Homegrown: Leaf burn, violets

We have a great old cottonwood in our yard. Several years ago, an arborist told us that the leaf burn on the tree was probably caused by the weed killer we had applied to our sizable lawn.

We stopped the treatments and now I pull weeds in our gravel driveway, but they’re getting away from me. My neighbor says it shouldn’t hurt the tree if I just spot-treat the weeds in the gravel with Roundup. Is she right? — Cyndi

You mention that you applied the weed killer to the lawn, which makes me think you weren’t using Roundup (glyphosate), because that would have killed your grass.

Some of the broadleaf herbicides we use on lawns conceivably could have been the problem. Many of them have both foliage activity (they’re absorbed by the leaves) and soil activity (they’re absorbed by the roots).

If you have quit using those types of products, you’ve probably solved the initial problem, assuming the leaf scorch has disappeared. If not, we need to talk about other potential causes.

Even if you were using glyphosate in other areas, I don’t think it would have caused the leaf burn. There are other herbicides that might do it, but glyphosate has little soil and root activity.

As long as you kept it off any green tissue — green leaves and stems — and any open wounds, it shouldn’t have affected your tree.

As you’ve probably surmised by now, using glyphosate around the tree in the gravel area shouldn’t be a problem.

One thing I will mention is that I don’t think glyphosate does all that great of a job of controlling broadleaf weeds. It’s dynamite on grasses, but so-so on the other guys.

For them, I like to mix one of the broadleaf herbicides with the glyphosate to do a great job killing pretty much all the weeds you may have there.

Whenever you’re doing this, follow the label directions. I’ll put a gallon of water in my little pump sprayer and put the directed amount of each of the weed killers in the same gallon of water.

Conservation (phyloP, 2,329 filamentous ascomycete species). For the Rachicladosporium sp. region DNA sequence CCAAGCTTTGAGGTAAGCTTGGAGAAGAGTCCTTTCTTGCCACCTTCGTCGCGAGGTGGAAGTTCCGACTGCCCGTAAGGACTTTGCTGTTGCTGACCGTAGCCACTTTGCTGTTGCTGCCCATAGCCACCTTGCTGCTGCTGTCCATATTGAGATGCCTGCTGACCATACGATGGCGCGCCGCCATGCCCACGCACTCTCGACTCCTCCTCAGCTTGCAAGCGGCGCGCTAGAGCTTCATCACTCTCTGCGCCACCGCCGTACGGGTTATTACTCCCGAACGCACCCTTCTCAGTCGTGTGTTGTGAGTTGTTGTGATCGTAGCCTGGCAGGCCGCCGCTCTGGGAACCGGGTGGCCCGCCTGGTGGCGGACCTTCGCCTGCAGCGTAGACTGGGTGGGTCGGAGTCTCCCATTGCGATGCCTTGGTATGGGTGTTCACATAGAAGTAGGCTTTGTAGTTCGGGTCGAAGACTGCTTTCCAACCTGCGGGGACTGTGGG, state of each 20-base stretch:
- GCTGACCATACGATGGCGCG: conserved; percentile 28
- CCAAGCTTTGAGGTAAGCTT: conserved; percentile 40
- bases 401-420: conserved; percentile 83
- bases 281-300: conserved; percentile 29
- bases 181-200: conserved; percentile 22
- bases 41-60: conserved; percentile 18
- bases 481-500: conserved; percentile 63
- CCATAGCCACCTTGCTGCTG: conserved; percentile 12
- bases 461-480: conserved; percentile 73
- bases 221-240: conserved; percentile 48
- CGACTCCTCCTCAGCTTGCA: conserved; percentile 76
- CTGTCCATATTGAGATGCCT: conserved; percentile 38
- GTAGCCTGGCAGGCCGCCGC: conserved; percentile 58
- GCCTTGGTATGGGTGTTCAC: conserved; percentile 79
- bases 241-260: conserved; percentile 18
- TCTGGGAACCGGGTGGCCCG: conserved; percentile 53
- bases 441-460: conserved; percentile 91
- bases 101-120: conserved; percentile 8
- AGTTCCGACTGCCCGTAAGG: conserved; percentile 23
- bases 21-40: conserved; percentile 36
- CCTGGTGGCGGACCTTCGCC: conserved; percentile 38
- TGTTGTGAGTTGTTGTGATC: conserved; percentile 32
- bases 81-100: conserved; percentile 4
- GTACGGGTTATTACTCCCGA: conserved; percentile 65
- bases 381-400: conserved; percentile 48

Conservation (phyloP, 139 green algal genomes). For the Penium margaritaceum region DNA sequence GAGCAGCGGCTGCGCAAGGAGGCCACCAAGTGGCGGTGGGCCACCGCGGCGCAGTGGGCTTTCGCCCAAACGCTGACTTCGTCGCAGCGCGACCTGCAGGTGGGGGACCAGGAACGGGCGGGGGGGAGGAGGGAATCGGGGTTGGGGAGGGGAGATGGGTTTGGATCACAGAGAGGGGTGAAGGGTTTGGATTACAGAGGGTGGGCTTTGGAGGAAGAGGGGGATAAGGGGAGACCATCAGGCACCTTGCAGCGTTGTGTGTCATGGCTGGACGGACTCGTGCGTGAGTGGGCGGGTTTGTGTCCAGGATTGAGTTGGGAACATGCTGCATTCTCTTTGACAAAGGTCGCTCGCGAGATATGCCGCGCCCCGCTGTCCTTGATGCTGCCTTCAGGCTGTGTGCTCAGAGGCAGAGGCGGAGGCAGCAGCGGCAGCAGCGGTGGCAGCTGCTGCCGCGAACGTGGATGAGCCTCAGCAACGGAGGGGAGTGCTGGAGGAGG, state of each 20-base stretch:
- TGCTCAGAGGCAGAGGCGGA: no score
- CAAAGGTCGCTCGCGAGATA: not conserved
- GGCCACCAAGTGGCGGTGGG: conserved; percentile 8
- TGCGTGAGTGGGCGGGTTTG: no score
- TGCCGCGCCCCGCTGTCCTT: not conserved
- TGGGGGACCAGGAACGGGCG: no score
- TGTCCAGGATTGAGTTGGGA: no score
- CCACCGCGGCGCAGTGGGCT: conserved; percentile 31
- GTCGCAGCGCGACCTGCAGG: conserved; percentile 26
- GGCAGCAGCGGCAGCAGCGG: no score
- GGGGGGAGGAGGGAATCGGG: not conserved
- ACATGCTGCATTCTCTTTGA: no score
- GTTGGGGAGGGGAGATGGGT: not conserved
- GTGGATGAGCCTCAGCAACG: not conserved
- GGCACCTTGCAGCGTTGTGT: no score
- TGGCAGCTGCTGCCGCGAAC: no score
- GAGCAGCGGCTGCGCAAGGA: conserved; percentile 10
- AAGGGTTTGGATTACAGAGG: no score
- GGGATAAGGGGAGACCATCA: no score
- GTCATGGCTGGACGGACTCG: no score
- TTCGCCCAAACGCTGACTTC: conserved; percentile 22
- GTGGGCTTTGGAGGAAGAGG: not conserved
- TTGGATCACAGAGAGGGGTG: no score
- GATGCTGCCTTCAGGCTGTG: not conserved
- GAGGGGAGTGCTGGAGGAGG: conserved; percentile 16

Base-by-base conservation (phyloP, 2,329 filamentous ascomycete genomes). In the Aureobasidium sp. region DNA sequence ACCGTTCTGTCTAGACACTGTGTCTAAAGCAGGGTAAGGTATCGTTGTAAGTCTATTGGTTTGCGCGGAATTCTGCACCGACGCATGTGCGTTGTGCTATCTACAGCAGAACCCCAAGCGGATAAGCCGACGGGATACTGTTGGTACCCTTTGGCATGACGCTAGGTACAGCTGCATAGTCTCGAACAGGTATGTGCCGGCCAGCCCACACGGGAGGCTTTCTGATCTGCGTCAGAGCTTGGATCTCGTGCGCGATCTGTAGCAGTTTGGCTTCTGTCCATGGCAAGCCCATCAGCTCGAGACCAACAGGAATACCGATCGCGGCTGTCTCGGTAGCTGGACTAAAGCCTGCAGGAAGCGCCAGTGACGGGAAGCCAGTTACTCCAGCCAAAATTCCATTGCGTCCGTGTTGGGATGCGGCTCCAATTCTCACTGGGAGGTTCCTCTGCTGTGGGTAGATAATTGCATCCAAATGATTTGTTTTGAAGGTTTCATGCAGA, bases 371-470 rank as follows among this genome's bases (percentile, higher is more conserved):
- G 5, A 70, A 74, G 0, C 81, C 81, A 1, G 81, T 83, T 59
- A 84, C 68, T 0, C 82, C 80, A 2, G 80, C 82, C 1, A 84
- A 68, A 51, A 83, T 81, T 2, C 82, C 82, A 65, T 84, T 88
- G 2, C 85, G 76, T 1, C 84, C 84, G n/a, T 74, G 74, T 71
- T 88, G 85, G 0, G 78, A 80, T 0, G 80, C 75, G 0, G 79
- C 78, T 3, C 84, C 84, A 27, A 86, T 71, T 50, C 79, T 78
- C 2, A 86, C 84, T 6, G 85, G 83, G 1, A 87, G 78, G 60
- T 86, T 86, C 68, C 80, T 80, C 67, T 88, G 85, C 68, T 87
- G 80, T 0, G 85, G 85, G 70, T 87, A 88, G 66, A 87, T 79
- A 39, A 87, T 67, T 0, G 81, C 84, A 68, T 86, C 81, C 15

Now, I can hear you thinking, “why would I want to use one of those guys if they hurt my tree before?”

A fair question. The answer is that it’s more an issue of the amount of chemical that the tree might take up through the roots. A little bit shouldn’t affect your tree, so just use a bit of caution and common sense and you should be OK.

When you spray, you’re just trying to wet the foliage of the weeds that are there and then stop. Don’t soak the soil with the weed killer solution.

Also, just spot spray the weeds. Plastering the entire area will lead to over-application and could result in damage to the tree.

Lastly, don’t spray over and over and over. One, two or perhaps three spot treatments should serve to control the weeds without getting too much of the chemical into the soil where your tree could take it up.

There are some broadleaf weed killers that have less soil activity than others.

The most well-known of them is 2.4-D. Using it will give you a bit more margin than using the others. However, it doesn’t work quite as well as those other guys so you may need to put down more applications with it.

Thanks for the weekly column. I have a lot of violets in my yard and would like to give some to a friend. When is the best time to dig them? — Mary 

Dig them up right away.

We try to transplant most things early in the spring before they break dormancy.

Though they may be starting to wake up, they should be tough enough to handle it. Just ask anyone who has had violets get away from them in their yard and has tried to kill them.

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Dennis Hill is the nursery manager at Bookcliff Gardens, http://www.bookcliffgardens.com. Send questions to Bookcliff Gardens, 755 26 Road, Grand Junction 81506; or e-mail .(JavaScript must be enabled to view this email address).


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